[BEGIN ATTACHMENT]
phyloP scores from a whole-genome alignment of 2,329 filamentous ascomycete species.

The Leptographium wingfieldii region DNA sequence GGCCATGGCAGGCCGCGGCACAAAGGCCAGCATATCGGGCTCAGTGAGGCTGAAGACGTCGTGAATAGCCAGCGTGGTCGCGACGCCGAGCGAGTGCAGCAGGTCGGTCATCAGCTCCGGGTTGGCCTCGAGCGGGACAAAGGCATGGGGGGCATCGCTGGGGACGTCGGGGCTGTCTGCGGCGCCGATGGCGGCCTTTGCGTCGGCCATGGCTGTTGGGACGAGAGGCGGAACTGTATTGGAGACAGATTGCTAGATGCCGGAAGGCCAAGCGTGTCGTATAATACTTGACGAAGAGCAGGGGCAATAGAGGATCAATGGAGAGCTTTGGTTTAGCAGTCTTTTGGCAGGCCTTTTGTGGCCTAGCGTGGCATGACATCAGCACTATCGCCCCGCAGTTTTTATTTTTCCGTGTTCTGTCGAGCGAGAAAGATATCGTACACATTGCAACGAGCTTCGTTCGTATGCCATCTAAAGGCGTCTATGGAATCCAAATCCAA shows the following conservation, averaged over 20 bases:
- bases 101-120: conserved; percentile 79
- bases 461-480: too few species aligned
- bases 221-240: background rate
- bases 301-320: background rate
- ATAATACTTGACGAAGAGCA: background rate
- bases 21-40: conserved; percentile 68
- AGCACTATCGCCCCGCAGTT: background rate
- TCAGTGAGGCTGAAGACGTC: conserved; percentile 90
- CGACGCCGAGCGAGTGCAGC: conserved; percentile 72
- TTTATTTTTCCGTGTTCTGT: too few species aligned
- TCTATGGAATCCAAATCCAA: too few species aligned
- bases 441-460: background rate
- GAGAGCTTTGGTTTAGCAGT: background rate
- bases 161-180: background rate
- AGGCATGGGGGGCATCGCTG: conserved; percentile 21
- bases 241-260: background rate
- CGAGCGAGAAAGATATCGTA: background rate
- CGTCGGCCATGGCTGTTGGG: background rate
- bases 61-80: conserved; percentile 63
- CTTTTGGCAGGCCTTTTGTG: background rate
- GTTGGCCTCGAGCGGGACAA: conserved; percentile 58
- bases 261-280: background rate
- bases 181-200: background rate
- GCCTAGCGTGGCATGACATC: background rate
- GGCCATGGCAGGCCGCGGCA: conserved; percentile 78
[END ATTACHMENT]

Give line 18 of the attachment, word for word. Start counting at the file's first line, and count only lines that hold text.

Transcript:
- bases 241-260: background rate